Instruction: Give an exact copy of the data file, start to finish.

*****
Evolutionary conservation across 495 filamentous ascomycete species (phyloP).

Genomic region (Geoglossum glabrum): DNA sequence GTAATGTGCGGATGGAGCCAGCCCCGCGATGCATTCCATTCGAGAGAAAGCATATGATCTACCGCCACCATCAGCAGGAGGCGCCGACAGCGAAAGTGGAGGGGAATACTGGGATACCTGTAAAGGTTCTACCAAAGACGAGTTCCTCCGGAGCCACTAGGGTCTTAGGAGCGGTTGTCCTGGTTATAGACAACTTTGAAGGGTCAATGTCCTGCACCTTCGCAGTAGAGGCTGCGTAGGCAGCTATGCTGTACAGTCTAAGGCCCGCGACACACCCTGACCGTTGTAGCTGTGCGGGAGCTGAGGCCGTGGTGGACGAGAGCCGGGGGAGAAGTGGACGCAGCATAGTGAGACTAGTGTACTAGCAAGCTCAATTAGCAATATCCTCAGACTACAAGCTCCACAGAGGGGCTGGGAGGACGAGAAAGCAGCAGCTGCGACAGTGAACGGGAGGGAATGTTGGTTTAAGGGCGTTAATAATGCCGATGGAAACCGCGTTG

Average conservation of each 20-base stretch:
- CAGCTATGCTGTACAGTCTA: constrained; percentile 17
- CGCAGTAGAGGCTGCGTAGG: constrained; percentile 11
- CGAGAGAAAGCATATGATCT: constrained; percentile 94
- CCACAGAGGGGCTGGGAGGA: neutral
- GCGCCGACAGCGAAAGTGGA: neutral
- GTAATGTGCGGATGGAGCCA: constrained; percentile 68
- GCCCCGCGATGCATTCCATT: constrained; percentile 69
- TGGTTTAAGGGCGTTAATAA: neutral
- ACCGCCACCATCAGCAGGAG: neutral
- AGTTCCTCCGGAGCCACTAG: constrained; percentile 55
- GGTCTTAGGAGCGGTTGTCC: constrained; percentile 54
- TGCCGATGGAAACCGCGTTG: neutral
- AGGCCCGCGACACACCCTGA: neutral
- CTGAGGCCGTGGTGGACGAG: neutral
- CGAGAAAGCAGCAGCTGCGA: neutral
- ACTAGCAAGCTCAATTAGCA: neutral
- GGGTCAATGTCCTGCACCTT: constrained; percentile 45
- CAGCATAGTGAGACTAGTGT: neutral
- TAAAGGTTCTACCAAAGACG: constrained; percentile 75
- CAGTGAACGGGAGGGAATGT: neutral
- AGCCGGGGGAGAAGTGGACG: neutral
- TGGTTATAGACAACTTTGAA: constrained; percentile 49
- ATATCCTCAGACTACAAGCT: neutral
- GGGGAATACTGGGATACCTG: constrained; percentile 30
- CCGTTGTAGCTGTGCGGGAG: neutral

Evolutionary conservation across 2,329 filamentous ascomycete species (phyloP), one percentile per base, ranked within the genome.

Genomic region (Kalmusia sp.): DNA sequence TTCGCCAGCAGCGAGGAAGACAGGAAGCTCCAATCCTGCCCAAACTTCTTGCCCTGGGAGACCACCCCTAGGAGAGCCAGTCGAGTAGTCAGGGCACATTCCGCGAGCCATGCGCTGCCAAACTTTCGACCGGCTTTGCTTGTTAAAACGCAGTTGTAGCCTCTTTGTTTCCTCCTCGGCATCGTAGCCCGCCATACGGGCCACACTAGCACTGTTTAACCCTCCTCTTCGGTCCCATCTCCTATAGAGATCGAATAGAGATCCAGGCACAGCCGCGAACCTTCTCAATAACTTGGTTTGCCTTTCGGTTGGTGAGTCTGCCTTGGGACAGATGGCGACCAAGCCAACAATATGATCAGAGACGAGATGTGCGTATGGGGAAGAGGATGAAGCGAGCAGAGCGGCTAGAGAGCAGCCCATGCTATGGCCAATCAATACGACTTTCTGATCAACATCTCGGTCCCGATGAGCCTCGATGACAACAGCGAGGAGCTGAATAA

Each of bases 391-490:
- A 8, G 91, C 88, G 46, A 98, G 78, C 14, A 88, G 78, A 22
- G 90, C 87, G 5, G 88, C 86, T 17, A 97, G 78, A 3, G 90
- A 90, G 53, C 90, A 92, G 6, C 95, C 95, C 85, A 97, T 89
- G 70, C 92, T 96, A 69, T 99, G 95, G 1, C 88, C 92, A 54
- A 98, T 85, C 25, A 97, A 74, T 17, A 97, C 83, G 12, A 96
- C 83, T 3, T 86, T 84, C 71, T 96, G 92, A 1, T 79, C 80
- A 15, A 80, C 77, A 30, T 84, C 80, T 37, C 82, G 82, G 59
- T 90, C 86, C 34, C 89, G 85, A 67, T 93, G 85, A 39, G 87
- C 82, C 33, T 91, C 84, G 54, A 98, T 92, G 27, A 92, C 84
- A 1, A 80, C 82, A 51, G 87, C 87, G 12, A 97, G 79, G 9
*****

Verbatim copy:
Evolutionary conservation across 495 filamentous ascomycete species (phyloP).

Genomic region (Geoglossum glabrum): DNA sequence GTAATGTGCGGATGGAGCCAGCCCCGCGATGCATTCCATTCGAGAGAAAGCATATGATCTACCGCCACCATCAGCAGGAGGCGCCGACAGCGAAAGTGGAGGGGAATACTGGGATACCTGTAAAGGTTCTACCAAAGACGAGTTCCTCCGGAGCCACTAGGGTCTTAGGAGCGGTTGTCCTGGTTATAGACAACTTTGAAGGGTCAATGTCCTGCACCTTCGCAGTAGAGGCTGCGTAGGCAGCTATGCTGTACAGTCTAAGGCCCGCGACACACCCTGACCGTTGTAGCTGTGCGGGAGCTGAGGCCGTGGTGGACGAGAGCCGGGGGAGAAGTGGACGCAGCATAGTGAGACTAGTGTACTAGCAAGCTCAATTAGCAATATCCTCAGACTACAAGCTCCACAGAGGGGCTGGGAGGACGAGAAAGCAGCAGCTGCGACAGTGAACGGGAGGGAATGTTGGTTTAAGGGCGTTAATAATGCCGATGGAAACCGCGTTG

Average conservation of each 20-base stretch:
- CAGCTATGCTGTACAGTCTA: constrained; percentile 17
- CGCAGTAGAGGCTGCGTAGG: constrained; percentile 11
- CGAGAGAAAGCATATGATCT: constrained; percentile 94
- CCACAGAGGGGCTGGGAGGA: neutral
- GCGCCGACAGCGAAAGTGGA: neutral
- GTAATGTGCGGATGGAGCCA: constrained; percentile 68
- GCCCCGCGATGCATTCCATT: constrained; percentile 69
- TGGTTTAAGGGCGTTAATAA: neutral
- ACCGCCACCATCAGCAGGAG: neutral
- AGTTCCTCCGGAGCCACTAG: constrained; percentile 55
- GGTCTTAGGAGCGGTTGTCC: constrained; percentile 54
- TGCCGATGGAAACCGCGTTG: neutral
- AGGCCCGCGACACACCCTGA: neutral
- CTGAGGCCGTGGTGGACGAG: neutral
- CGAGAAAGCAGCAGCTGCGA: neutral
- ACTAGCAAGCTCAATTAGCA: neutral
- GGGTCAATGTCCTGCACCTT: constrained; percentile 45
- CAGCATAGTGAGACTAGTGT: neutral
- TAAAGGTTCTACCAAAGACG: constrained; percentile 75
- CAGTGAACGGGAGGGAATGT: neutral
- AGCCGGGGGAGAAGTGGACG: neutral
- TGGTTATAGACAACTTTGAA: constrained; percentile 49
- ATATCCTCAGACTACAAGCT: neutral
- GGGGAATACTGGGATACCTG: constrained; percentile 30
- CCGTTGTAGCTGTGCGGGAG: neutral

Evolutionary conservation across 2,329 filamentous ascomycete species (phyloP), one percentile per base, ranked within the genome.

Genomic region (Kalmusia sp.): DNA sequence TTCGCCAGCAGCGAGGAAGACAGGAAGCTCCAATCCTGCCCAAACTTCTTGCCCTGGGAGACCACCCCTAGGAGAGCCAGTCGAGTAGTCAGGGCACATTCCGCGAGCCATGCGCTGCCAAACTTTCGACCGGCTTTGCTTGTTAAAACGCAGTTGTAGCCTCTTTGTTTCCTCCTCGGCATCGTAGCCCGCCATACGGGCCACACTAGCACTGTTTAACCCTCCTCTTCGGTCCCATCTCCTATAGAGATCGAATAGAGATCCAGGCACAGCCGCGAACCTTCTCAATAACTTGGTTTGCCTTTCGGTTGGTGAGTCTGCCTTGGGACAGATGGCGACCAAGCCAACAATATGATCAGAGACGAGATGTGCGTATGGGGAAGAGGATGAAGCGAGCAGAGCGGCTAGAGAGCAGCCCATGCTATGGCCAATCAATACGACTTTCTGATCAACATCTCGGTCCCGATGAGCCTCGATGACAACAGCGAGGAGCTGAATAA

Each of bases 391-490:
- A 8, G 91, C 88, G 46, A 98, G 78, C 14, A 88, G 78, A 22
- G 90, C 87, G 5, G 88, C 86, T 17, A 97, G 78, A 3, G 90
- A 90, G 53, C 90, A 92, G 6, C 95, C 95, C 85, A 97, T 89
- G 70, C 92, T 96, A 69, T 99, G 95, G 1, C 88, C 92, A 54
- A 98, T 85, C 25, A 97, A 74, T 17, A 97, C 83, G 12, A 96
- C 83, T 3, T 86, T 84, C 71, T 96, G 92, A 1, T 79, C 80
- A 15, A 80, C 77, A 30, T 84, C 80, T 37, C 82, G 82, G 59
- T 90, C 86, C 34, C 89, G 85, A 67, T 93, G 85, A 39, G 87
- C 82, C 33, T 91, C 84, G 54, A 98, T 92, G 27, A 92, C 84
- A 1, A 80, C 82, A 51, G 87, C 87, G 12, A 97, G 79, G 9